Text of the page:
After TV

As I've noted before, it's kind of a hobby of mine to figure out ways to use the internet as a replacement medium for traditional communications services, most especially TV. I get cable news from TVU Networks and a variety of TV shows from iTunes and Google Video. But I recently discovered a service called Veoh that, at least for me, makes TV, cable services, and Tivo pretty much obsolete.

Veoh looks like YouTube or a thousand other video sharing sites at first glance. The big difference is that it offers all videos as bittorrent downloads. Users can subscribe and download any video or movie available from the community of users. And after downloading the proprietary (DivX) Veoh player, you can configure the service to automatically search and download any "series" (normally a TV series), "tag", or "publisher". The player then updates subscriptions, turning your computer into something like a Tivo player.

Torrent files can suck up a lot of systems resources. If you don't have a lot of memory and a fast internet connection, Veoh can pretty much make your computer inoperable. To deal with this, Veoh has developed a feature that allows you to schedule the downloads, so that system resources are only used during the night, for instance. However, my Vista ready desktop with 10Mbps download, 4 gigs of memory and a 250 gig hard drive can pretty much handle constant Veoh updating.

There is a ton of content on the Veoh site. The service seems to be very popular in Korea and China and, as a result, there are lots of Asian TV shows on the system. But there is also plenty of US produced content, including tons of movies. Some of the content is clearly copyrighted material and if Veoh starts getting more attention, my bet is that the studios will start forcing Veoh to pull some of what appears on the site today. But presently only a small proportion of the copyrighted material is being flagged and there is plenty of good stuff on the system.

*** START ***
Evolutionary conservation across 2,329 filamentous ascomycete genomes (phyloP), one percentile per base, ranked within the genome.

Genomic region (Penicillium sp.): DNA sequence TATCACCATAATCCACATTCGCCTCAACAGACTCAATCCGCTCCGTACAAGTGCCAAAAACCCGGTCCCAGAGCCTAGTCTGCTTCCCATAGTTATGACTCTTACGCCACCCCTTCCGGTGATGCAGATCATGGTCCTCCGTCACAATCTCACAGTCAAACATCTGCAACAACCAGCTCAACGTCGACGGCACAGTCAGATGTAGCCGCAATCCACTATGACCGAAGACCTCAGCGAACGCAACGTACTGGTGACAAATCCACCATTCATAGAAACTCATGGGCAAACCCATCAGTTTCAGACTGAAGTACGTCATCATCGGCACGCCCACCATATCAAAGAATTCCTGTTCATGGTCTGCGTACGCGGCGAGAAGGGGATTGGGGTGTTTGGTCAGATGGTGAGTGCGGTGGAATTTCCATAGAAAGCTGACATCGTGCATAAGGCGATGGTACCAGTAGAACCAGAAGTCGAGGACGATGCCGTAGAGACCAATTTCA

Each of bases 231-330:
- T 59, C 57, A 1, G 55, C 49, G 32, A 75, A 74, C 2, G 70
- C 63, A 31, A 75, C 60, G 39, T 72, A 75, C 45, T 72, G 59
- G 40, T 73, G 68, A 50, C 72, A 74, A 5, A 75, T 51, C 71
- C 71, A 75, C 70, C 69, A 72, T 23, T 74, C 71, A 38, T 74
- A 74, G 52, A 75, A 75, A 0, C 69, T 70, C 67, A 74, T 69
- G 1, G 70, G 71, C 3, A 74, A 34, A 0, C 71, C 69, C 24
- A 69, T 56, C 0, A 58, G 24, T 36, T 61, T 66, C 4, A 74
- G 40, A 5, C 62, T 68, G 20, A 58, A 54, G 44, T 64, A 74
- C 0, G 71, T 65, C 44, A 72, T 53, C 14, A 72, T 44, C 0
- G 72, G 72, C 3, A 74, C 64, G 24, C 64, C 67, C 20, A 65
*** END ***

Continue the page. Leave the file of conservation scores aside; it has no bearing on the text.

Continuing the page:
There is a "Pro" feature on Veoh that allows legitimate publishers to sell their content. I am happy to pay for content and would even pay a reasonable subscription fee if it were offered. The music industry learned that people are willing to pay for content and will eschew illegitimate file sharing services when music is offered at reasonable prices in a convenient download service. The movie and television distributors have yet to learn this, so I don't beat myself up too much about downloading some of this material. By doing so, users of Veoh will force the studios to get with the program and start offering their content in convenient download formats. (I know that sounds convenient, but it is also true!)

In any case, as Veoh stands today, it is a great service. In the morning when I logon to my computer the Veoh player has been updated with all the documentaries, movies and TV shows to which I subscribe. The system finds other stuff that it thinks I would like, and often I do. If not, I simply delete it. As far as I'm concerned, Veoh is a better service than cable TV with Tivo, as it not only allows "time shift" viewing, but also offers social networking features that assist in discovering interesting content.

Finally, I should note that Veoh is not just for entertainment. It has a host of "educational" features, including video college courses and interesting documentaries. You can build a playlist that might include an episode of HBO's Rome, a documentary on the Roman Army, a college lecture on Roman history and a BBC production of Julius Caesar. Now that, you have to admit, is more interesting than your average night of cable TV!

Veoh gets a big thumbs up from the SpyralNotebook Tech Recommendations Program.

2 comments:

JP

11:09 AM

You are truly a geek. Have you measured your biceps lately?

Jake

11:59 AM

Well, certainly not the 155's they used to be. Probably just 105's about now. Ask TC what my nickname was in high school.